Wednesday, January 9, 2019

Towards our True Self

     “The false self is an amalgam of images, concepts, defensive attitudes, and bound childhood pain that we may mistake for our identity. Rather than having a felt sense of our (true, essential self), we have an imagined idea of who we are. All of us, to some extent, are caught up in this ‘dream’ of ourselves; to be entirely without self-images or defenses is an ideal, which we can approach.
      The false self is a constriction of our whole being, including our mental and emotional functioning, and our physical body. This constriction creates gaps in our ability to experience life, which are ‘filled in’ with false images, compensatory attitudes, and inaccurate beliefs about ourselves and our environment. 
These false images, attitudes, and beliefs, although unconscious or barely conscious, influence all of our life choices. The bound emotional pain in our body also colors or ‘haunts’ all of our experience. To some extent, we all suffer from a narcissistic wound, from a deficit in our self-love and self-knowledge. Most people compensate for this deficit with artificial postures meant to create a stronger, more functional, and more lovable self. It is this ‘false self’ that gradually dissolves as we become enlightened. 

     Our true, or essential, sense of self matures with the realization of fundamental consciousness (‘enlightenment’). We come to know ourselves as boundless, pervasive, pure consciousness. At the same time, we develop an experience of our individual being within this vast space. This is a felt sense of the internal depth of our own form, along with the movement of our thoughts, emotions, and physical sensations.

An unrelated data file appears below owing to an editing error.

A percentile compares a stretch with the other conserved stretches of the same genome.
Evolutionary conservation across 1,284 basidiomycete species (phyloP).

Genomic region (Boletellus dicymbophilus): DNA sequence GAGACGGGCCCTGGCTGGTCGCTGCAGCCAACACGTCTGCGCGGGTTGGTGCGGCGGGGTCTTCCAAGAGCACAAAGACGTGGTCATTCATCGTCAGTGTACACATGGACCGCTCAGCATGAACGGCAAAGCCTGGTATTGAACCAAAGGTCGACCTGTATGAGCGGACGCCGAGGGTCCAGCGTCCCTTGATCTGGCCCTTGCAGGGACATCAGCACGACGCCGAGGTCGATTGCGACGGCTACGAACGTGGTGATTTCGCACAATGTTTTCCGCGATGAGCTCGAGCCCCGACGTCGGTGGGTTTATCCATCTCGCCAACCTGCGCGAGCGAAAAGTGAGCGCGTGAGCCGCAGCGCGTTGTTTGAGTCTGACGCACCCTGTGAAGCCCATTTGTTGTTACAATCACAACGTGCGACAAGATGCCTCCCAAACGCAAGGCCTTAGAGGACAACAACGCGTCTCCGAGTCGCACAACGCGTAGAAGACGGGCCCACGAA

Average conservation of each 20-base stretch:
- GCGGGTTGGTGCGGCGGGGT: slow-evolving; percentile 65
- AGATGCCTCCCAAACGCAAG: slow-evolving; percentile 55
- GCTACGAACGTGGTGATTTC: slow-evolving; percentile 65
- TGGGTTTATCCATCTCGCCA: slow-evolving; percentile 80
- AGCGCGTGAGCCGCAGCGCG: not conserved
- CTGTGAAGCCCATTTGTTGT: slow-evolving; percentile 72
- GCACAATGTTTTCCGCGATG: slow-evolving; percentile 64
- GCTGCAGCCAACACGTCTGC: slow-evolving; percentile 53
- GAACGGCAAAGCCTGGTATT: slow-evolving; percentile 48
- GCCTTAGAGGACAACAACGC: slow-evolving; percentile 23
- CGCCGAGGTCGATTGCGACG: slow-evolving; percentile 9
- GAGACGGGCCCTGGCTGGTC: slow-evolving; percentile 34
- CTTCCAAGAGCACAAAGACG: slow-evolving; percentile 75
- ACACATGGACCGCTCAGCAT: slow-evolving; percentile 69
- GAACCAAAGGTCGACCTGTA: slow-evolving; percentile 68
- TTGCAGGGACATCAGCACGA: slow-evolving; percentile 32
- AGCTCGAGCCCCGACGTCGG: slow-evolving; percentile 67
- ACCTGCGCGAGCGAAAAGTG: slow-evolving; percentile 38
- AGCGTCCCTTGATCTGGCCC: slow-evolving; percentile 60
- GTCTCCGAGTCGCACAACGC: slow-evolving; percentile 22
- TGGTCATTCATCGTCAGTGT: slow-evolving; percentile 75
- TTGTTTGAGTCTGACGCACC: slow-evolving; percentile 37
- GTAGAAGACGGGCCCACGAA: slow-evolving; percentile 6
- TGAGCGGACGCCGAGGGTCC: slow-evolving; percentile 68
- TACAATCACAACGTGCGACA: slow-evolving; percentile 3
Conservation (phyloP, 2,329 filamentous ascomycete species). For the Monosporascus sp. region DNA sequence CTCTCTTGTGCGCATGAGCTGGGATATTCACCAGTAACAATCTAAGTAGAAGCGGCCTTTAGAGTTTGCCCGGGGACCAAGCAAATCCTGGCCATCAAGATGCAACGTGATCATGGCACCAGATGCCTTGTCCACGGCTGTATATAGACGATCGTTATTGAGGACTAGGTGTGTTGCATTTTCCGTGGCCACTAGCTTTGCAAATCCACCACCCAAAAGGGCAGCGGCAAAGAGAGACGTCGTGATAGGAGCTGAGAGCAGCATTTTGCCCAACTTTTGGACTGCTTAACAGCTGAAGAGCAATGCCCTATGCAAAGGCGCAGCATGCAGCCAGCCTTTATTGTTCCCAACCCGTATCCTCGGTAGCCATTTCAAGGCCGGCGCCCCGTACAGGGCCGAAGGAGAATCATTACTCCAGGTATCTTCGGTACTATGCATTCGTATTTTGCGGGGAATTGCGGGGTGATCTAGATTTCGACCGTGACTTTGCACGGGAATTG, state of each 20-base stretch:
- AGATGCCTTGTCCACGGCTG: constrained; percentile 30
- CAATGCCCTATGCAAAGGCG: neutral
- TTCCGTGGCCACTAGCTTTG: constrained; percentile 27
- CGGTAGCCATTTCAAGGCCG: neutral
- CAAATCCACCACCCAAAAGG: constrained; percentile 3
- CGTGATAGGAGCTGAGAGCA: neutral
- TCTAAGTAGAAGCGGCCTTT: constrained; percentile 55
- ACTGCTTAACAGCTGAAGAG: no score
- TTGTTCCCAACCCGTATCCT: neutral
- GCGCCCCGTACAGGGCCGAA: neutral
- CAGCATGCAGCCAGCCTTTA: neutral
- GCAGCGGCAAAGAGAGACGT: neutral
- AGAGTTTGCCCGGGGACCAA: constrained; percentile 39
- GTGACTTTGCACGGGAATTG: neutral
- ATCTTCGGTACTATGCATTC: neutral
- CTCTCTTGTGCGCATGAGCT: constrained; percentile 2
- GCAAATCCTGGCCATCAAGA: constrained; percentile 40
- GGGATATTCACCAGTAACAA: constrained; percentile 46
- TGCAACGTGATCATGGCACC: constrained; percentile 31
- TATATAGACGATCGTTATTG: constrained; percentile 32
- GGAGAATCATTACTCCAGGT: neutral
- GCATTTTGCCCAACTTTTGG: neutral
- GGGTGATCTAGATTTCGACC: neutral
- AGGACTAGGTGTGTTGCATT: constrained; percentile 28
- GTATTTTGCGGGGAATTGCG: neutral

Our individual form is experienced as entirely permeable and transparent, unified with the world around us. But the unity of enlightenment is not a state of fusion. It does not mean that we lose our internal contact and become merged with the life around us. Although we can see and feel, to some extent, the internal life of the beings around us, we do not confuse our own self with them. Although we may have great empathy for other life, we cannot perceive the environment from someone else’s perspective, or think their thoughts, or decide to move across the room in someone else’s body. This is the mysterious paradox of enlightened experience: we become unified with our environment, and more fully our own unique self, at the same time.”
       Judith Blackstone. “The Enlightenment Process. A Guide to Embodied Spiritual Awakening.” Paragon House, 2008.

“You have to leave the city of your comfort
and go into the wilderness of your intuition.
What you’ll discover will be wonderful.
What you’ll discover is yourself.”                                              Alan Alda

“The doors to the world of the wild Self are few but precious. ... If you yearn for a deeper life, a full life, a sane life, that is a door.”                              Clarissa Pinkola Estés

"If one completes the journey to one's own heart,
one will find oneself
in the heart of everyone else."                                             Father Thomas Keating 


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